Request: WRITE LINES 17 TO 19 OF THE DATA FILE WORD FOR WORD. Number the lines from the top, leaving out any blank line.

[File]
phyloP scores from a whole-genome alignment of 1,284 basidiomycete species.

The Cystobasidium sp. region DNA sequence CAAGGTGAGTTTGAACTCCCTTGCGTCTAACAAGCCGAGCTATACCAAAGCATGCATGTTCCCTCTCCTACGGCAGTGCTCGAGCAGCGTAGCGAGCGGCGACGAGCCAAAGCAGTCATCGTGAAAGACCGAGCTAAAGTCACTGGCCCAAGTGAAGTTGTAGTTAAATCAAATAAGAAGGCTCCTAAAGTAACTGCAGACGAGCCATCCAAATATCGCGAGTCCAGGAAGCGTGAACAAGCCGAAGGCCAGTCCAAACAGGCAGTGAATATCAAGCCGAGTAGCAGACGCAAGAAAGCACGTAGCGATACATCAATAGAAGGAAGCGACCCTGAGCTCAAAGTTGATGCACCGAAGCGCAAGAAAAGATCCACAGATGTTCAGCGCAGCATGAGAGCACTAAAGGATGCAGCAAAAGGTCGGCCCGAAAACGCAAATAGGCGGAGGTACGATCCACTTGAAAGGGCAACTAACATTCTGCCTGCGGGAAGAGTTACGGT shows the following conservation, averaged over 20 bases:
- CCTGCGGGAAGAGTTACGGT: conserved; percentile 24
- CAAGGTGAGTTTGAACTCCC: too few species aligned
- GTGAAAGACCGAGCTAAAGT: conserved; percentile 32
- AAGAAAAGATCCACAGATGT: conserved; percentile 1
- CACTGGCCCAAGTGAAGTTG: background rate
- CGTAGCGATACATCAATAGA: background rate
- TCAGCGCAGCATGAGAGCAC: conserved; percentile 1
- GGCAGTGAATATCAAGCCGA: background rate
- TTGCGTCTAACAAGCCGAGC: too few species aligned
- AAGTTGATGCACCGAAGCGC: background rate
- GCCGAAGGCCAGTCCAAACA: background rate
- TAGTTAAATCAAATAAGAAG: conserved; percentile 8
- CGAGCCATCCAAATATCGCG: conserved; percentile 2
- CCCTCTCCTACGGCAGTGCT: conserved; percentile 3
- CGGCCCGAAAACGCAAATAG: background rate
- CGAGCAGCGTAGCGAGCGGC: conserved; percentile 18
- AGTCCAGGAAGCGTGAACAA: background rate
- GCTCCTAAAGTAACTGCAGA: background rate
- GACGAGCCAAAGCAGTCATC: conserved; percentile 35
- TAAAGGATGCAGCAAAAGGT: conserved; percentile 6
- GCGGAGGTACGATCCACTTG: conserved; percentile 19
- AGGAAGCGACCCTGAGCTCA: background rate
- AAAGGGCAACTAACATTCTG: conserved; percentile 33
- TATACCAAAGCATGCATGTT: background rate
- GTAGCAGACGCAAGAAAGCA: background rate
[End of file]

- CGGCCCGAAAACGCAAATAG: background rate
- CGAGCAGCGTAGCGAGCGGC: conserved; percentile 18
- AGTCCAGGAAGCGTGAACAA: background rate